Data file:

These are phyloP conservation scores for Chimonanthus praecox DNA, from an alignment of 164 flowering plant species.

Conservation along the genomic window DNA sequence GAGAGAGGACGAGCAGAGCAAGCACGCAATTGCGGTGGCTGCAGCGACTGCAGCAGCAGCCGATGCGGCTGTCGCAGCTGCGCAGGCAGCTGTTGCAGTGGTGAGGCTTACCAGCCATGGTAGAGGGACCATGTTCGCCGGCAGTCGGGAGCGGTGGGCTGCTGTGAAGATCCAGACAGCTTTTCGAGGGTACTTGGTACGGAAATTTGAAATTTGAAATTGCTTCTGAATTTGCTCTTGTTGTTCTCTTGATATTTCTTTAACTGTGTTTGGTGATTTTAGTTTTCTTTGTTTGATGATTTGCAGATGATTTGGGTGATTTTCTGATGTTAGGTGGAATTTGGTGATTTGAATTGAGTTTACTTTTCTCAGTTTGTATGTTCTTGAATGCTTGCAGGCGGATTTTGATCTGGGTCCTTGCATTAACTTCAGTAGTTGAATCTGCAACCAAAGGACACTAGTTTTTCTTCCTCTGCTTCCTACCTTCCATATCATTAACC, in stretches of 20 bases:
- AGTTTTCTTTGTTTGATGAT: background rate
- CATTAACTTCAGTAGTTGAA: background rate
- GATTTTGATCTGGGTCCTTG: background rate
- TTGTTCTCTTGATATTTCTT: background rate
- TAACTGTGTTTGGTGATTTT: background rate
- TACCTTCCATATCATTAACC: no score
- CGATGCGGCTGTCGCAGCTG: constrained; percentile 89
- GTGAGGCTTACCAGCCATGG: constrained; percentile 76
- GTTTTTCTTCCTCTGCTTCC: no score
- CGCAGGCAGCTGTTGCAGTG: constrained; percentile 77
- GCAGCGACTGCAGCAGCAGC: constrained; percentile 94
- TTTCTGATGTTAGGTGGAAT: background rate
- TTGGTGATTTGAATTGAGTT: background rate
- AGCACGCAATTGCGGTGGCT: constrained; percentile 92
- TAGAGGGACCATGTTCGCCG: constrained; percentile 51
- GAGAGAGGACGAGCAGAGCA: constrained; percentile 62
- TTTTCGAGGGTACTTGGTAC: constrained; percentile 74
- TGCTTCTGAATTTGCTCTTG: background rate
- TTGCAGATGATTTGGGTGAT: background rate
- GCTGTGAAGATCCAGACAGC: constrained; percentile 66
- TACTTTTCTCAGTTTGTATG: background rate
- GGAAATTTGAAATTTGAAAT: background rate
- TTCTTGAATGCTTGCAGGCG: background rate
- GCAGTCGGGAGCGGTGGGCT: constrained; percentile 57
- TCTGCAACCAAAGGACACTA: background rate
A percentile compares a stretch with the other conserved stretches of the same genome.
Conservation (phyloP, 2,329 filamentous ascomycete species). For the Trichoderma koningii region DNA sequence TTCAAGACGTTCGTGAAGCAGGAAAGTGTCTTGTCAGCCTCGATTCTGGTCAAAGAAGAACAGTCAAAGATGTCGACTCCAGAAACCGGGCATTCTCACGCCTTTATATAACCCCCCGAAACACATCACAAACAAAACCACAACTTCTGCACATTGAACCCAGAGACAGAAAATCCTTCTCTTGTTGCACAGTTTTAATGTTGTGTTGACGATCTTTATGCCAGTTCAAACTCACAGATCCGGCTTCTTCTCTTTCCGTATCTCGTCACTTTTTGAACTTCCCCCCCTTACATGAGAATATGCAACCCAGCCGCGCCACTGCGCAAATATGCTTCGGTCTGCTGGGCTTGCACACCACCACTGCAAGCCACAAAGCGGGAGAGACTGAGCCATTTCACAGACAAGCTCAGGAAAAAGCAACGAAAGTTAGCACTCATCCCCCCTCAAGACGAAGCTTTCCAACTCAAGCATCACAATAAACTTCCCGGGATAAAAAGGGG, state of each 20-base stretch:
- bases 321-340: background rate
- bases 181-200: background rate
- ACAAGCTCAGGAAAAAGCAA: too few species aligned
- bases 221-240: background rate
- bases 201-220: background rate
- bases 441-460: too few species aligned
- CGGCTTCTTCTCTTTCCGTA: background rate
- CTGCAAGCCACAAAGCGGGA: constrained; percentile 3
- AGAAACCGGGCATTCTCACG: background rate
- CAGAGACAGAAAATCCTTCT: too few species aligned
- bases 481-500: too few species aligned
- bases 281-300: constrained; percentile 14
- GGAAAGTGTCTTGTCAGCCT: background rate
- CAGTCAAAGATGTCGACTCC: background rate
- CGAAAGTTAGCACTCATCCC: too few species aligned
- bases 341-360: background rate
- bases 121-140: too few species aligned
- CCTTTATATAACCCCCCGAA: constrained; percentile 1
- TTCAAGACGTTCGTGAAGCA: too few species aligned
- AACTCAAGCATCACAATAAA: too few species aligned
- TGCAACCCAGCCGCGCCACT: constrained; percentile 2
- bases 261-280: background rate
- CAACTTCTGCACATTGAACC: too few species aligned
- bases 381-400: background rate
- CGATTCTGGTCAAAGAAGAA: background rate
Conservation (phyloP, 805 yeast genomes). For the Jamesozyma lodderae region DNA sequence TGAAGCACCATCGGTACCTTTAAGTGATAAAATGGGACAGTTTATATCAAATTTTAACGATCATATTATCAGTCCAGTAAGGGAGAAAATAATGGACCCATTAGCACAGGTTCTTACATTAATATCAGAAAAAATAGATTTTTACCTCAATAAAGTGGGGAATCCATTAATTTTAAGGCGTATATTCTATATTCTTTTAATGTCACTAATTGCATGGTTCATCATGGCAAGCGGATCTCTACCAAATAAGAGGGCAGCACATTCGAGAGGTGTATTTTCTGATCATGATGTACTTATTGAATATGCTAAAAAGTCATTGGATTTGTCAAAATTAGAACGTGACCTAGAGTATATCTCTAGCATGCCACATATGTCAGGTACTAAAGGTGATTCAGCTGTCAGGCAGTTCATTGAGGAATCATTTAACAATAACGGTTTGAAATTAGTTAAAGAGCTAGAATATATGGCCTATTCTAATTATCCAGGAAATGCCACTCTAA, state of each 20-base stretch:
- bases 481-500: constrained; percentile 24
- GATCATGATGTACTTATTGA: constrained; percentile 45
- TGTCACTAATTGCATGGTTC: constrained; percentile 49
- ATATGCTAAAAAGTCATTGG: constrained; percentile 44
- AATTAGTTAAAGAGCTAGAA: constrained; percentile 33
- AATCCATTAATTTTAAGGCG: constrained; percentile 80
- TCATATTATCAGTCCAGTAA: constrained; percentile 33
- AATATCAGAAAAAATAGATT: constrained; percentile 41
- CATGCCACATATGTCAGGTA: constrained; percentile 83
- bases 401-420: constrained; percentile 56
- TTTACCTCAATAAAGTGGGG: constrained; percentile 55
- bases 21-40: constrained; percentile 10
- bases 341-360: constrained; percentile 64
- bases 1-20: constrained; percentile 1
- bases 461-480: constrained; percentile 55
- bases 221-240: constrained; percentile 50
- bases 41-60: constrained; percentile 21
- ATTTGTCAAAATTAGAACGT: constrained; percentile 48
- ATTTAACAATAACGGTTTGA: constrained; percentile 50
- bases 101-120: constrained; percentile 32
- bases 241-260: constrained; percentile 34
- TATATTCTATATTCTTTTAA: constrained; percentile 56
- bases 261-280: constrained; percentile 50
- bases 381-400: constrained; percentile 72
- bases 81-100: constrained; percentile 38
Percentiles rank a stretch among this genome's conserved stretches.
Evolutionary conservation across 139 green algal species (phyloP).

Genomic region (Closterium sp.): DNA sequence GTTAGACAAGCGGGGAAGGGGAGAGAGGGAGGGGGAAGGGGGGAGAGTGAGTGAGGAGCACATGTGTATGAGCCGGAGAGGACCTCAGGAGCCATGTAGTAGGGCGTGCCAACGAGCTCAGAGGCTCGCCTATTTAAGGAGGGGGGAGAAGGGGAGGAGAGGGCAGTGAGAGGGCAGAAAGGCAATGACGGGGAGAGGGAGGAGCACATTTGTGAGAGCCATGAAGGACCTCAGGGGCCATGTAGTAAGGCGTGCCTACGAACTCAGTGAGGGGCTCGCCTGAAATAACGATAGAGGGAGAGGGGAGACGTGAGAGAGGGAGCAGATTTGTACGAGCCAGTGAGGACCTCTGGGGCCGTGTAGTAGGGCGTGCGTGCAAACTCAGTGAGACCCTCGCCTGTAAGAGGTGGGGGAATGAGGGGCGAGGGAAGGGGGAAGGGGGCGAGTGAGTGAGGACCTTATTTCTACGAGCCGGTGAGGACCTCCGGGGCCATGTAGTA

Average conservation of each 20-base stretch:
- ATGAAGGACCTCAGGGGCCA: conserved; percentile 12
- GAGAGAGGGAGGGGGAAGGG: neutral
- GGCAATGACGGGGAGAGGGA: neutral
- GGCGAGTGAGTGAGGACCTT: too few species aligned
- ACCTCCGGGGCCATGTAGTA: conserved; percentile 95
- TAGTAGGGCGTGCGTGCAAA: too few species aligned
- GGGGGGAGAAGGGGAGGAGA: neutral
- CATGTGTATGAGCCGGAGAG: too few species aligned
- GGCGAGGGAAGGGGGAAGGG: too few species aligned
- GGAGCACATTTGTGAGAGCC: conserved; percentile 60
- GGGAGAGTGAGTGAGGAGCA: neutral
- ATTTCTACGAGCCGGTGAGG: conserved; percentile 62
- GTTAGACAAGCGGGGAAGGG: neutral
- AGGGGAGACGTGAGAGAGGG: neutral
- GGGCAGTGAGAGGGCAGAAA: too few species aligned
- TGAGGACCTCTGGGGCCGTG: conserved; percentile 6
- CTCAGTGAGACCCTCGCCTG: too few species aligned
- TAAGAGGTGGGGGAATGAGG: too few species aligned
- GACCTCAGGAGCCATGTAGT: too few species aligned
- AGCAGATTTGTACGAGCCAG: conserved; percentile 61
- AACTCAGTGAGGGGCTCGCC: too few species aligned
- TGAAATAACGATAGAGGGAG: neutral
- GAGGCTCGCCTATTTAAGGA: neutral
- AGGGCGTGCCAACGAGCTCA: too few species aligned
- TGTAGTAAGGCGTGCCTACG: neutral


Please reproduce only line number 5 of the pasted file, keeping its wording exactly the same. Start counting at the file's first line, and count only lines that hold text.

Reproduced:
- GATTTTGATCTGGGTCCTTG: background rate